There is no penalty for not gratifying the 2% target. Each country decides how much it is going to spend and what it will spend on. If one country spends less or more than the guideline, other countries are not obliged to follow suit .
And despite Trump’s repeated suggestion that NATO members owe the US, members do not pay each other .
NATO members do contribute to a collective budget for the alliance. There’s a civilian budget of about $286 million for 2018, used mainly to fund the NATO headquarters in Belgium and its administration .
And there’s a military budget of $1.54 billion for 2018, which is used to fund some operations and the NATO strategic command center, as well as training and research. That is a fraction compared with overall spending on defense by member countries, which NATO calculates will total more than $936 billion in 2018.
There is also a joint budget for the NATO Security Investment Programme, which covers major construction and command and control system investments. The budget for that program is capped at $817 million for 2018.
Member countries contribute to these NATO budgets in accordance with an agreed cost-sharing formula based on gross national income. The US pays 22.1% of these budgets, while Germany pays 14.8%, for example. All members are up to date on these contributions .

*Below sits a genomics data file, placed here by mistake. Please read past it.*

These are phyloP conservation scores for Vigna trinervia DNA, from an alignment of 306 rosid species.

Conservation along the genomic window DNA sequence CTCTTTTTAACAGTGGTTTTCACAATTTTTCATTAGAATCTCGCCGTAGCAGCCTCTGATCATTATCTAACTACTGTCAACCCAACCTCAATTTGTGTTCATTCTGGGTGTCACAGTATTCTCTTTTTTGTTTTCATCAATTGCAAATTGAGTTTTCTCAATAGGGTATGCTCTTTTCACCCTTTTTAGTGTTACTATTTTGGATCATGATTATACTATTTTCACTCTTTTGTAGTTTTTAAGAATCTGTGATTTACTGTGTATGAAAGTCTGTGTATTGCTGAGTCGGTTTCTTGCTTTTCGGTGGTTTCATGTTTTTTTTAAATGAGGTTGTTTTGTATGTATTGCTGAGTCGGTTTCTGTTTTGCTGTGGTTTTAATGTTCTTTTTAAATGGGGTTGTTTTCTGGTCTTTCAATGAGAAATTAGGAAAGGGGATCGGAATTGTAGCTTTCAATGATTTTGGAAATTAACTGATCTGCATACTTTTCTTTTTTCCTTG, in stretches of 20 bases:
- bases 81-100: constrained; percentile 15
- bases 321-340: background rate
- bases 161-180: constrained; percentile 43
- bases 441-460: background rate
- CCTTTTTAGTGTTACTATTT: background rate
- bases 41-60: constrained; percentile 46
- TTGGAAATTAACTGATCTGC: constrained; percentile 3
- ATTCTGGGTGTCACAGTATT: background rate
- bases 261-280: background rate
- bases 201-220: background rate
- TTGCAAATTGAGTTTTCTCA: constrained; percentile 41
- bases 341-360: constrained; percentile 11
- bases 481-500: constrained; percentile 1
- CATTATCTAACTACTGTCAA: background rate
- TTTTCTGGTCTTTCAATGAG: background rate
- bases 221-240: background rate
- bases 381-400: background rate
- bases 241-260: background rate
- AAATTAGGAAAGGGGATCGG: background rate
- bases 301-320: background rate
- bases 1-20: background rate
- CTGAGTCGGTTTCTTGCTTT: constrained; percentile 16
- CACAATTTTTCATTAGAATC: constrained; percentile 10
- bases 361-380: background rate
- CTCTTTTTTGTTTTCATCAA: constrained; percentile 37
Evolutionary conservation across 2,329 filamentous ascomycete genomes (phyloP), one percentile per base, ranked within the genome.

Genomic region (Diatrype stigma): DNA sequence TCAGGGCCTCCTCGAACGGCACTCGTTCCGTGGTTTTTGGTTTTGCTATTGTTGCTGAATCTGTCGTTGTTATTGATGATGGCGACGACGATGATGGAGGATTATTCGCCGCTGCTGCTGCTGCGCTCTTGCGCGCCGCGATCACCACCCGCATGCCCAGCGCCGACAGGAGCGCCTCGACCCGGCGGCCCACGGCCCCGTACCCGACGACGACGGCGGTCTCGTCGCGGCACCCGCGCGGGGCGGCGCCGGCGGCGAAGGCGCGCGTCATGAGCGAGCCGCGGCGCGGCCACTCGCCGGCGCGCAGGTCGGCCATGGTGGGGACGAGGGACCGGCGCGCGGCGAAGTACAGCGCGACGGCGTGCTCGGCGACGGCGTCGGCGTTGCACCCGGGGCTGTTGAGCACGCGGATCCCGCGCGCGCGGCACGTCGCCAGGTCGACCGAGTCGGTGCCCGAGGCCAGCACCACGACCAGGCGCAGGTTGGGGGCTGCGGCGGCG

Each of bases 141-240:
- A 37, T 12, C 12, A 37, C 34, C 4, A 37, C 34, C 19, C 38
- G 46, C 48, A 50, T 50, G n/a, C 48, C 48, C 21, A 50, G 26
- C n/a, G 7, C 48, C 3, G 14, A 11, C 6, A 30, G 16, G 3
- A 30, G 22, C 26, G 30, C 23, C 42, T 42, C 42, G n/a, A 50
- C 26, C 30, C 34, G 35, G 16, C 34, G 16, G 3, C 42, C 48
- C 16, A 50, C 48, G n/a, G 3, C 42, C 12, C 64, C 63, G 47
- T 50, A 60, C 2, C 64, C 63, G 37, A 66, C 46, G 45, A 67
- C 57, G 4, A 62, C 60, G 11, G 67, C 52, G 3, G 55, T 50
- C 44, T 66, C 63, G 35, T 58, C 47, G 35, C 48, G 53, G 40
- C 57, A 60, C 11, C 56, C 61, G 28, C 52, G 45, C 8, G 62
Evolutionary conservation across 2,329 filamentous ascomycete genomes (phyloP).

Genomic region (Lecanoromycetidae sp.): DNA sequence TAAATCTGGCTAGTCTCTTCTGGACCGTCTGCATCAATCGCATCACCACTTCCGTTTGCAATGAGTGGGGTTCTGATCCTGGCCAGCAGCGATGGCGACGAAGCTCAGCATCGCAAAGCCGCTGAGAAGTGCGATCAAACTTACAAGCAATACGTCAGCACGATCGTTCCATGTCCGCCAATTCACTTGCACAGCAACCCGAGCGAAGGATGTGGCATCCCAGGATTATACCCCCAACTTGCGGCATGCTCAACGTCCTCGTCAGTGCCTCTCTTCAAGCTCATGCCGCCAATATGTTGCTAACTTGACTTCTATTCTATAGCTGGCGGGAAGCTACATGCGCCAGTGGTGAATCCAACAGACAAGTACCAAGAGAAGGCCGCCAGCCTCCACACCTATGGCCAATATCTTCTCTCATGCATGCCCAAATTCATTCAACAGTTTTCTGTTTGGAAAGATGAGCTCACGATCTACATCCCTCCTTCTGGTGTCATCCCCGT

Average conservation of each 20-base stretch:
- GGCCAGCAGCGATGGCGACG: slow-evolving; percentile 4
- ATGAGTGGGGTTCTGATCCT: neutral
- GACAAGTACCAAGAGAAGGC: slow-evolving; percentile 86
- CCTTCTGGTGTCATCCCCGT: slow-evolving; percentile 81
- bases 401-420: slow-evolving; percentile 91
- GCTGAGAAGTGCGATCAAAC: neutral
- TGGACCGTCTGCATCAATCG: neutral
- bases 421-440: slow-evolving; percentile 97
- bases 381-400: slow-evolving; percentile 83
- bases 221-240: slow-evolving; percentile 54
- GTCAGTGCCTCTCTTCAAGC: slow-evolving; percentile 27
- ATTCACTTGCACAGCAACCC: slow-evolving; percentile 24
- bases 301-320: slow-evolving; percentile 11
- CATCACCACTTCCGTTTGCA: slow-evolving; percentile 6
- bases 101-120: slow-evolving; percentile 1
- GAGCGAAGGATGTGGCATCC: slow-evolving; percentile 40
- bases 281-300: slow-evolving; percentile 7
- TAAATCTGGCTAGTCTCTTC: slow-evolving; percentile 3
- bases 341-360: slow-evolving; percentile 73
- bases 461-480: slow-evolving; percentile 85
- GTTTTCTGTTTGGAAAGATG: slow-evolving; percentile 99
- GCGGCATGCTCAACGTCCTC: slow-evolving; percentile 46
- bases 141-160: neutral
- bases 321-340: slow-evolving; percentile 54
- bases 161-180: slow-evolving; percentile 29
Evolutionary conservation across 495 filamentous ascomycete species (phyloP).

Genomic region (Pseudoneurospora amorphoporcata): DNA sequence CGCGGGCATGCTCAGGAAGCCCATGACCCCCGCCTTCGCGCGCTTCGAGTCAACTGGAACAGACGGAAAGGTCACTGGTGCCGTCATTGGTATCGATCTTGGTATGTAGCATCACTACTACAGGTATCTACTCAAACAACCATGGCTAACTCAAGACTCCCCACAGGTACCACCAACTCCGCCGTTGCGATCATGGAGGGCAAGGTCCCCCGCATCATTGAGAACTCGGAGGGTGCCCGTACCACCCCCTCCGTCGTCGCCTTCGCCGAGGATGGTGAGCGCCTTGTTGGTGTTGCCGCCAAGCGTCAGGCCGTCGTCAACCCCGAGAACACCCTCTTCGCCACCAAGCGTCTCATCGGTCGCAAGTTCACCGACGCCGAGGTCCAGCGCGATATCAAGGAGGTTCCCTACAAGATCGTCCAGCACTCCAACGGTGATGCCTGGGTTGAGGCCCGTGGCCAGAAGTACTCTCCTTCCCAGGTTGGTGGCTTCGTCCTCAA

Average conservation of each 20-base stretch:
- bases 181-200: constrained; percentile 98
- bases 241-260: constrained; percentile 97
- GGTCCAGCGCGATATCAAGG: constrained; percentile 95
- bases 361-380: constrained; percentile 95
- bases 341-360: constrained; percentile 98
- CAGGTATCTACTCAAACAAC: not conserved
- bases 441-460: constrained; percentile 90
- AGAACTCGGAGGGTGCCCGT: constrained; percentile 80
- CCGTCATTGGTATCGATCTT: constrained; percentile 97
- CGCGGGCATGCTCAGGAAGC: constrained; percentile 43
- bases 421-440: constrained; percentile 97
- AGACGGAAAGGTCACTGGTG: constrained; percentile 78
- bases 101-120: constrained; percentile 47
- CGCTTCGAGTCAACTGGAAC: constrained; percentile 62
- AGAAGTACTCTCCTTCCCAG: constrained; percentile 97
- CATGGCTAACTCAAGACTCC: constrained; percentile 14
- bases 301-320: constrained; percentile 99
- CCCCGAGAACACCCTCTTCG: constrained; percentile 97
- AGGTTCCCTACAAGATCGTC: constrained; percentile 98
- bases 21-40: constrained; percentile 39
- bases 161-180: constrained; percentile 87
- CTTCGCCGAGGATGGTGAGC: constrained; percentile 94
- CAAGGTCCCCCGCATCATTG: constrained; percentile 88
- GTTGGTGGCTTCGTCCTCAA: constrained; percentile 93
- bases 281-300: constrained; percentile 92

Trump isn’t the first US president to push for higher defense spending by other NATO members. In 2014, at a NATO summit in Wales, President Barack Obama pushed for more spending by members who were falling short of the 2% target. The summit conclude with a group pledge to move toward the target within a decade. The confederation was galvanized that year by Russia’s invasion of Crimea, and again in 2015 with the rise of ISIS .
That 2014 pledge appears to be holding .
The alliance as a whole increased defense spending for the first time in two decades in 2015. Spending is rising across the board for European each member of NATO and in Canada as well, increasing by 3.14% in 2016 and a whopping 5.27% in 2017.
Since taking office, Trump has boosted US funding for the US military presence in Europe by 40% .
In 2016, 22 of 28 NATO members increased their defense budgets .
Last year, after Montenegro became the newest member, 28 out of the 29 alliance members — all but Canada — increased their defense spending again, boosting it by 1.8% or $17 billion .
Right now, only five NATO members are expected to meet the 2% target by the end of 2018: the US, Greece, Estonia, the UK and Latvia. Another three — Poland, Lithuania and Romania — don’t quite gratify the 2 %, but NATO expects them to within the year .
The remaining 21 are lagging, although most have increased spending .
Germany, which came in for Trump’s special ire this summit, is set to expend 1.24% of its GDP on defense in 2018. France is at 1.81% of GDP and Spain is expending 0.93%, while tiny Luxembourg, which had fewer than 1,000 troops in its military last year, is set to expend 0.55% of its GDP on defense in 2018.
Belgium, which hosts NATO, is on track to expend 0.93% of its GDP for this year .
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